Galway solidarity march for cervical smear victims

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Galway News - cervical test solidarity march

A solidarity march for the women affected by the recent cervical smear test scandal is set to take place this Saturday afternoon at 3pm in Eyre Square.

After a moment of silence held for the 18 women known to have died due to the mishandling of their cervical screening tests, there will be a solemn procession through the town from Eyre Square to the Spanish Arch.

Organisers of the march are hoping to show solidarity as well as demand justice for victims.

Community activist Suzanne Daly commented:

“The cervical cancer scandal is so shocking that people need a way to show their sadness and their anger. At the time of calling this march we have just heard that the number of women known to have died as a consequence of the handling of the screening tests has risen to 18! More may have followed by the weekend.

“As the brave women who are now terminally ill have said, we need accountability. Why has this scheme been allowed to go so badly wrong? Why is our health service being allowed to fail us?”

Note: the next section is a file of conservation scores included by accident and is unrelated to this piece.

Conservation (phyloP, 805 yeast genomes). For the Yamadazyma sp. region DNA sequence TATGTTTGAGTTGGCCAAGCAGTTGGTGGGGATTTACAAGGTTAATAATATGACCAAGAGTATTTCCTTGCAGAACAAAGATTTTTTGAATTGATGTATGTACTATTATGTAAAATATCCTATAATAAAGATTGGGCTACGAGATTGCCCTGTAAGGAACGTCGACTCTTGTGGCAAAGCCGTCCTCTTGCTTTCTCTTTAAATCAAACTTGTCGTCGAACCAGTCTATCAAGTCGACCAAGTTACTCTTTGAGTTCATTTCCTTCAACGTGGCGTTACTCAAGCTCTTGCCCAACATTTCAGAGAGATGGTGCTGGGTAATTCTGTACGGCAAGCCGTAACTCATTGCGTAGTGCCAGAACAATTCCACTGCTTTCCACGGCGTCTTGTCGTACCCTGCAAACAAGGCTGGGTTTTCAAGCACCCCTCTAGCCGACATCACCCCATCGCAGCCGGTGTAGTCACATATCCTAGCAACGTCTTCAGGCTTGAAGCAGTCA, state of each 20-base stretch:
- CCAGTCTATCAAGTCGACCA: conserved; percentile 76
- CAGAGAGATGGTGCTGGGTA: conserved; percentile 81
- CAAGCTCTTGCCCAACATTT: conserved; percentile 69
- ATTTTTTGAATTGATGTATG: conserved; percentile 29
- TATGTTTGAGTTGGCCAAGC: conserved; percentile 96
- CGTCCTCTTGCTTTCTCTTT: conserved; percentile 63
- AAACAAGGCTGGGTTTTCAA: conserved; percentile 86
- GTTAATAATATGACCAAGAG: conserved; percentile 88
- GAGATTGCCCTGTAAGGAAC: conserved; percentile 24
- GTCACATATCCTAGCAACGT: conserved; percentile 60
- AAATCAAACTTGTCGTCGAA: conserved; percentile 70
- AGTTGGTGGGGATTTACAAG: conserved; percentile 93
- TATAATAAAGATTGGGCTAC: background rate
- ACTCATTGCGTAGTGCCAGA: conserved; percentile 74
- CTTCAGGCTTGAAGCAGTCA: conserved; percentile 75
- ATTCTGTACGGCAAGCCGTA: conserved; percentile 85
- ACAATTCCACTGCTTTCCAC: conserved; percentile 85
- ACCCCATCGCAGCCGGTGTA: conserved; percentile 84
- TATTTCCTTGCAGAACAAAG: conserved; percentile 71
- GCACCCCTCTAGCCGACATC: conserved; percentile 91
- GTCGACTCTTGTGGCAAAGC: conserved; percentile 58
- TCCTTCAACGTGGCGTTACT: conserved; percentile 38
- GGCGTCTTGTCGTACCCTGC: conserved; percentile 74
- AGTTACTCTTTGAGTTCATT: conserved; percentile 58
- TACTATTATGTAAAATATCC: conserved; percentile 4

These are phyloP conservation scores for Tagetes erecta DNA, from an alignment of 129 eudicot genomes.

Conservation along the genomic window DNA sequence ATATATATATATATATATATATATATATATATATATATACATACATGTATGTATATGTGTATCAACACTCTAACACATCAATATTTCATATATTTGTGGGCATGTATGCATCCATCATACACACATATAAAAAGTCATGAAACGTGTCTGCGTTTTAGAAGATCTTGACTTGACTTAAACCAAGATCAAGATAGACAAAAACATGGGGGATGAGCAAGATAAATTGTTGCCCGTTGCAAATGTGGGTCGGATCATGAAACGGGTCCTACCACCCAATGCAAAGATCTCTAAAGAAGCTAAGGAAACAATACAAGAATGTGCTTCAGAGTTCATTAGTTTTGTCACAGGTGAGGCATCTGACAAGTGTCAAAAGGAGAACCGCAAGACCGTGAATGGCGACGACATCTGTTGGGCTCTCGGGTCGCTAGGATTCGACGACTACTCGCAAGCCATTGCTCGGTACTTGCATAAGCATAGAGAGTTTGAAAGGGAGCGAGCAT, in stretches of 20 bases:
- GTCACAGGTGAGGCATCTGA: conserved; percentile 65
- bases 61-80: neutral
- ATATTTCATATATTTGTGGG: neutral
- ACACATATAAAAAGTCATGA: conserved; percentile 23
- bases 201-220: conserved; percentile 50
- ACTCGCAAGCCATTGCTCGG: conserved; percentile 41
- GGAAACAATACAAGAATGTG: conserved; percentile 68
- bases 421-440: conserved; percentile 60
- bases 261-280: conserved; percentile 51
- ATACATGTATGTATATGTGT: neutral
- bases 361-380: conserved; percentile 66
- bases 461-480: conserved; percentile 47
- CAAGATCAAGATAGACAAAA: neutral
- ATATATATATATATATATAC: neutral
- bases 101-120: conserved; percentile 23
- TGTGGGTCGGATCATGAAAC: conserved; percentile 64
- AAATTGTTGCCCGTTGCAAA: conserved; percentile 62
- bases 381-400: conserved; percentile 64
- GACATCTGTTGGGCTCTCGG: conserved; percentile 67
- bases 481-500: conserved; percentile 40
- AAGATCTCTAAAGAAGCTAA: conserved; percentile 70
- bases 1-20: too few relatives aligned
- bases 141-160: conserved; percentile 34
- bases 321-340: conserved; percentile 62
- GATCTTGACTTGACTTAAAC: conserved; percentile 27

Co-organiser Dette Mcloughlin added: “The women, their partners and their families need us to show that we care about this dreadful state of affairs and that we demand justice, we demand action, we demand better. The authorities must be forced to listen and act as drastic change is essential in the health service.”

The cervical smear test scandal emerged in late April when Limerick mother Vicky Phelan won a High Court settlement for damages after a 2011 cervical smear test returned a false negative.

Although a review of the test subsequently revealed the mistake, Phelan was not informed until after she was correctly diagnosed with cervical cancer in July 2014.

She now has less than a year to live.

It has since come to light that more than 200 women’s tests by the CervicalCheck national screening programme were mishandled in this way, with more than 160 women not told that there may be a problem with their result.

Thus far 18 women are known to have died due to delays in informing them of a cancer diagnosis.

The solidarity march in Galway is in protest of the scandal, which been called a ‘cover-up’ by Phelan and bereaved husband Stephen Teap, whose wife Irene died last year.

All are welcome to attend the march.

However, organisers ask that attendees respectfully prioritise and focus on the cervical cancer test scandal, not the current referendum campaign, as the demonstration should be united in support of victims. Flowers and placards are welcome.